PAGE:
Ever since the Met Office left Bracknell and moved to Exeter taking all my meteorologist friends with it, I have lost all control of the weather. Three times in the last three days, we have got caught in heavy rain only for it to stop as soon as we had finished boating. Now we have stopped for the day and I am sitting inside typing this(with one finger), the sun is beaming down outside.
Still, we are pleased because we managed to pull in Herbie at one of our favourite mooring spots, the park at Great Linford with the lovely low ceiling'd Nags Head pub just visible at the far end.
This is quite popular spot, but easily missed if you don't know to look out for it. Interestingly while a lot of people are up in arms about the £25 overstay charge at the new trial visitor mooring sites, I've never heard any complaints about Linford or Campbell Park moorings in MK where the Parks Trust threaten a charge of £50 a day after 48hrs. Not that it bothers us, we'll be away tomorrow morning.
Last night we moored in Campbell Park and caught the bus into the bewildering maze that is Central Milton Keynes. After getting lost several times, we concluded our shopping and set off to spend our Camra Wetherspoons vouchers and to take advantage of their Tuesday Steak deal. Unknowingly we chose the most distant of the three Wetherspoons in the city and after a walk that would tax Mo Farah, we eventually staggered in, only to discover that their grill had broken and they could do no steaks. It was only then that they directed us to their other bar much closer to the centre. Bah.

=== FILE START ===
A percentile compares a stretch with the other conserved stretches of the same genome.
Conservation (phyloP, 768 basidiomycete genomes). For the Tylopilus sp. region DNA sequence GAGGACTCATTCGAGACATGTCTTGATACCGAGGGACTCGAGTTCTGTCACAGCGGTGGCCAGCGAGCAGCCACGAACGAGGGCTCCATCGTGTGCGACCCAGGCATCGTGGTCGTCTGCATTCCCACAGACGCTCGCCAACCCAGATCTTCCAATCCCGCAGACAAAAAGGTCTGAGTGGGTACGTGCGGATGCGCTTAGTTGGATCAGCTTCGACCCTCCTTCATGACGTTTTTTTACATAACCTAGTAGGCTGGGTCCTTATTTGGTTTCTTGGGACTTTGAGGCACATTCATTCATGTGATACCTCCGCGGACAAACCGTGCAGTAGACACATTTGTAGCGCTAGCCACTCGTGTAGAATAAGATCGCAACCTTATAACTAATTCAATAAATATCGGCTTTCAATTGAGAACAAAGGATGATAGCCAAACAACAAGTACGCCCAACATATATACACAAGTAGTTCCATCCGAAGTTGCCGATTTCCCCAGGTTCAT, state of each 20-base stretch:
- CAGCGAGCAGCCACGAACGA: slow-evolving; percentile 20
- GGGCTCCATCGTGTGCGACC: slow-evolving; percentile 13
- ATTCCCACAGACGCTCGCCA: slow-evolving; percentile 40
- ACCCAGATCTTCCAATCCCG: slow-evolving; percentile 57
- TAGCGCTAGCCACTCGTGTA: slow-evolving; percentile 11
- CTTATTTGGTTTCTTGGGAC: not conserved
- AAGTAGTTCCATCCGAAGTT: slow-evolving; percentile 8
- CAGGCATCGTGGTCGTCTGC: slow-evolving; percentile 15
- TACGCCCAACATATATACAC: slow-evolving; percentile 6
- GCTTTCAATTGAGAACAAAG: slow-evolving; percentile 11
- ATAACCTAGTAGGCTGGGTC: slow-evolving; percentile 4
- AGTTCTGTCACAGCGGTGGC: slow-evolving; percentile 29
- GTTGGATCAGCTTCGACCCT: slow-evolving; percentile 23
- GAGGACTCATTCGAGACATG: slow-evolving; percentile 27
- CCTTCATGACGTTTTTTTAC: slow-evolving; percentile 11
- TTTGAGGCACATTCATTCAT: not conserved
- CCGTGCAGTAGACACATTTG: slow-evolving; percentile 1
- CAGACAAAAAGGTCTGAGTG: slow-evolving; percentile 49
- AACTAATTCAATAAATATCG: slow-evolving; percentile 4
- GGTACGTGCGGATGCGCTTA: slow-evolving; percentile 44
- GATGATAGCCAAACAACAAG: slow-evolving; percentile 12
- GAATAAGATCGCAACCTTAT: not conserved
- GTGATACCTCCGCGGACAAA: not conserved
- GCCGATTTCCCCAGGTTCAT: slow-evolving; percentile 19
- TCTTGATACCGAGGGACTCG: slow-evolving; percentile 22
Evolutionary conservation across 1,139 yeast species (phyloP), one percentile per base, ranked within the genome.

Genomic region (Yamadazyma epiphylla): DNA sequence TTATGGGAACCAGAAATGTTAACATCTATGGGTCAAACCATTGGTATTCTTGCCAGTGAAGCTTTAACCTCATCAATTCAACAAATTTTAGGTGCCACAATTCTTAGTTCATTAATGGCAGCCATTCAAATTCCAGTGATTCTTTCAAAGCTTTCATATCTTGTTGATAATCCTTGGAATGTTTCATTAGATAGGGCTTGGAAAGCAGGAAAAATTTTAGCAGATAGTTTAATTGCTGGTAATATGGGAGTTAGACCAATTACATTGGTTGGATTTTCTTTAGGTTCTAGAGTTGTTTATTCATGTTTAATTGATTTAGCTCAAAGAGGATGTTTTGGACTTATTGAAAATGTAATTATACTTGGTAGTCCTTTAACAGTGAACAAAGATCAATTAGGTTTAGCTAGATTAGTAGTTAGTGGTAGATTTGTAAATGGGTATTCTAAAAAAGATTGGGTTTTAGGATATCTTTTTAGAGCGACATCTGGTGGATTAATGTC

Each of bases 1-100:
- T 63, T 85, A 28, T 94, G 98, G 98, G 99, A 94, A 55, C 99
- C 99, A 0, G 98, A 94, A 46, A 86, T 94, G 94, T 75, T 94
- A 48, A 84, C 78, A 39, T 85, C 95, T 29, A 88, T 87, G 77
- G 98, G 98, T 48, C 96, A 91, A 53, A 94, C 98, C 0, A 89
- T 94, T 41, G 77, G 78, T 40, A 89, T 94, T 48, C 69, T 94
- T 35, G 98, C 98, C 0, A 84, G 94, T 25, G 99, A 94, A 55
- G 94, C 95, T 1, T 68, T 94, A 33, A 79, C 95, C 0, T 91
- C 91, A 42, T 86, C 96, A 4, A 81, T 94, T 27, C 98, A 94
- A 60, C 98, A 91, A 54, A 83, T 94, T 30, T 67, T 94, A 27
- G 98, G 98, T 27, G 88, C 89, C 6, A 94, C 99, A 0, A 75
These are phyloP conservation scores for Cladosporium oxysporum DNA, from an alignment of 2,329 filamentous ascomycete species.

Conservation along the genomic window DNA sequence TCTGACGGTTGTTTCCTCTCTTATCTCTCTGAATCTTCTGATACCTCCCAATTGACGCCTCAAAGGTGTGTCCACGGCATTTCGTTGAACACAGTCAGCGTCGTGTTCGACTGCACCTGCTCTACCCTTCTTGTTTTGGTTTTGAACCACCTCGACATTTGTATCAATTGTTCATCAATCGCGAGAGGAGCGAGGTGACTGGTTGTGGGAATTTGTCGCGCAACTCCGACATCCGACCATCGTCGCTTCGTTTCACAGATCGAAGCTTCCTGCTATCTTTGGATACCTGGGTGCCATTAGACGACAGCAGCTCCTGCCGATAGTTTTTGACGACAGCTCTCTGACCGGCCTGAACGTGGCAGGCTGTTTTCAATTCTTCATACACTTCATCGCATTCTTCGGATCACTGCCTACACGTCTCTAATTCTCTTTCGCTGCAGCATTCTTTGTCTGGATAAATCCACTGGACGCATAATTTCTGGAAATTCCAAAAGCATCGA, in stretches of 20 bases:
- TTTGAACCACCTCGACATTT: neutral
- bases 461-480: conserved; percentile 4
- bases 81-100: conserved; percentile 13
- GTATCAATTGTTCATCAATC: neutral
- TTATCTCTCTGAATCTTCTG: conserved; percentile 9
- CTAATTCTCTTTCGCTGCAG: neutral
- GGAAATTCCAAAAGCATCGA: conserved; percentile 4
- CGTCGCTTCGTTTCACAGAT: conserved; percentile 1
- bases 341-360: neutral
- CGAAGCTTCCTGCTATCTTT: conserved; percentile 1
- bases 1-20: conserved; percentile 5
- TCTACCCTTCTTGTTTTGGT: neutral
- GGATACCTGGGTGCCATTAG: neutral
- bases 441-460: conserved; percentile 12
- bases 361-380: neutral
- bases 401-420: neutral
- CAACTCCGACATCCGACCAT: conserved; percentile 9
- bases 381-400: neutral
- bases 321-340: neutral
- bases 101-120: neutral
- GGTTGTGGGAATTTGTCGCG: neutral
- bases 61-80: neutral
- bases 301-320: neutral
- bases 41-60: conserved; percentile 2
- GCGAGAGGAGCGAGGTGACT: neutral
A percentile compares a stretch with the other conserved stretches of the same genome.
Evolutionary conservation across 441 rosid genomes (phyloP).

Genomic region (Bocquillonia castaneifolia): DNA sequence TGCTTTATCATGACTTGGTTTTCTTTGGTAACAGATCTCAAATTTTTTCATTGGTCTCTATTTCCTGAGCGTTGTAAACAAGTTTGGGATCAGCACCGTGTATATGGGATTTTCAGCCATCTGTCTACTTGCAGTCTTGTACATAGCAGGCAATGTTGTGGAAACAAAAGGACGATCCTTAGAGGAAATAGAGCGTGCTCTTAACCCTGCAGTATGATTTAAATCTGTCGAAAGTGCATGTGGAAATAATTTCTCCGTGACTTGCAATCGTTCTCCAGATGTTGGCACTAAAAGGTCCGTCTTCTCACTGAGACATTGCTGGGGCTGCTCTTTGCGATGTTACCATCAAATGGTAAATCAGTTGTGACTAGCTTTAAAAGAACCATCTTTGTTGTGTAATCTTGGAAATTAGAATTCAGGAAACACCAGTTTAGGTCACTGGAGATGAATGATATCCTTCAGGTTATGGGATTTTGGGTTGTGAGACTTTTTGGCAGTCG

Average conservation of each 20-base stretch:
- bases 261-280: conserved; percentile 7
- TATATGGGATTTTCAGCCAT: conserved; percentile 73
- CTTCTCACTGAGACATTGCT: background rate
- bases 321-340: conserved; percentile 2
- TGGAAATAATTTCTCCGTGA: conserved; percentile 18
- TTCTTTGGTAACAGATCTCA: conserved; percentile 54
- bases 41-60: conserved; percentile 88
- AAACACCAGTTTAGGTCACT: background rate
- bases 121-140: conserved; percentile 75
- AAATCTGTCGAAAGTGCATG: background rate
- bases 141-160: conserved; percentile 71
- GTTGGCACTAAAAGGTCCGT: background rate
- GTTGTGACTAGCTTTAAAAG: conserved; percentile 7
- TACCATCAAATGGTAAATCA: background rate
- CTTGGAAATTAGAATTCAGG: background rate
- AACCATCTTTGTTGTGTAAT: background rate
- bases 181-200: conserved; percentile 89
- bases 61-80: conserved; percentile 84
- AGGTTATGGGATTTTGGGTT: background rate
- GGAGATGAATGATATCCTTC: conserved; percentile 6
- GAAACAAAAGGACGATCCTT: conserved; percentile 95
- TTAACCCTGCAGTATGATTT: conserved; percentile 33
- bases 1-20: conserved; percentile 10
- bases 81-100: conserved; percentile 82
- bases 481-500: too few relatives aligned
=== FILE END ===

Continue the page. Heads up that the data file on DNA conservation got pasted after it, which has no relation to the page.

This morning we had a visit from Kath's sister Carole and husband Pat who live not far away. I only mention this to record my excuse for eating fresh cream cakes this morning. Well it would have been rude to reject them after they had brought them wouldn't it.
One last thing I must mention before I leave you in peace is crab apples. This year's crop of these barely edible little pommes is little short of stupendous. Some bits of the towpath hereabouts are so deep in them that passing walkers are pressing enough juice out to turn the canal into cider. We've seen squirrels eating them ( the apples, not the walkers) and a few ducks making somewhat comical attempts to eat them. Years ago, we used to make crab apple jelly which if I remember rightly entailed boiling them up and straining the pink juices through a muslin cloth. All a bit messy on a boat although I don't doubt Cap'n and Mrs Ahab will be making about ten tons of the stuff.